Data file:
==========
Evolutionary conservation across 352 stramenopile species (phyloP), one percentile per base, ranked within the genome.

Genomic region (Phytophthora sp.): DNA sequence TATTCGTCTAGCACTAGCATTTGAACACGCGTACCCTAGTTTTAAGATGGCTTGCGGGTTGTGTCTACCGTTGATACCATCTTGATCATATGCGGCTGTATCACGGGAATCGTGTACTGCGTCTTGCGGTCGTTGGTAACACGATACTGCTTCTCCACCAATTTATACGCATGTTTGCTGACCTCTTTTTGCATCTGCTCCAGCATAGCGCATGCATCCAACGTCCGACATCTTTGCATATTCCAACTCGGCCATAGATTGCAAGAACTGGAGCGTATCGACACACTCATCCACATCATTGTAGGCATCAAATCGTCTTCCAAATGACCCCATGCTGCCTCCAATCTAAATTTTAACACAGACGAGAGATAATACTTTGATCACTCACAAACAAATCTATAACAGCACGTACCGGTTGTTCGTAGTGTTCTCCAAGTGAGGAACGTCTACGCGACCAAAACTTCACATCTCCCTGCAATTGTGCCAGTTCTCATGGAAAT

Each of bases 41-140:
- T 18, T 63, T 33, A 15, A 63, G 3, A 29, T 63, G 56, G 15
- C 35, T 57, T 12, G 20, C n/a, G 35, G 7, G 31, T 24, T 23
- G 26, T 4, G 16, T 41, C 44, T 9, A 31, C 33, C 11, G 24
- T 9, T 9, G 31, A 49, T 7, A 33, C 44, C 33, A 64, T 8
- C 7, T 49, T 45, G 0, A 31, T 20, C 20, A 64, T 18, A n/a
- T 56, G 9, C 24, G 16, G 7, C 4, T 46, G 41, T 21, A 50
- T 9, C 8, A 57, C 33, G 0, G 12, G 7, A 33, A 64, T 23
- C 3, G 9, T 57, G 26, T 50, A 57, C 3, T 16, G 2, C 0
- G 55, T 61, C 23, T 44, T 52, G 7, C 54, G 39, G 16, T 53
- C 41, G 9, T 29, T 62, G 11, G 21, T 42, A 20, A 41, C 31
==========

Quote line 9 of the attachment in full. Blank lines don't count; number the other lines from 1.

- T 56, G 9, C 24, G 16, G 7, C 4, T 46, G 41, T 21, A 50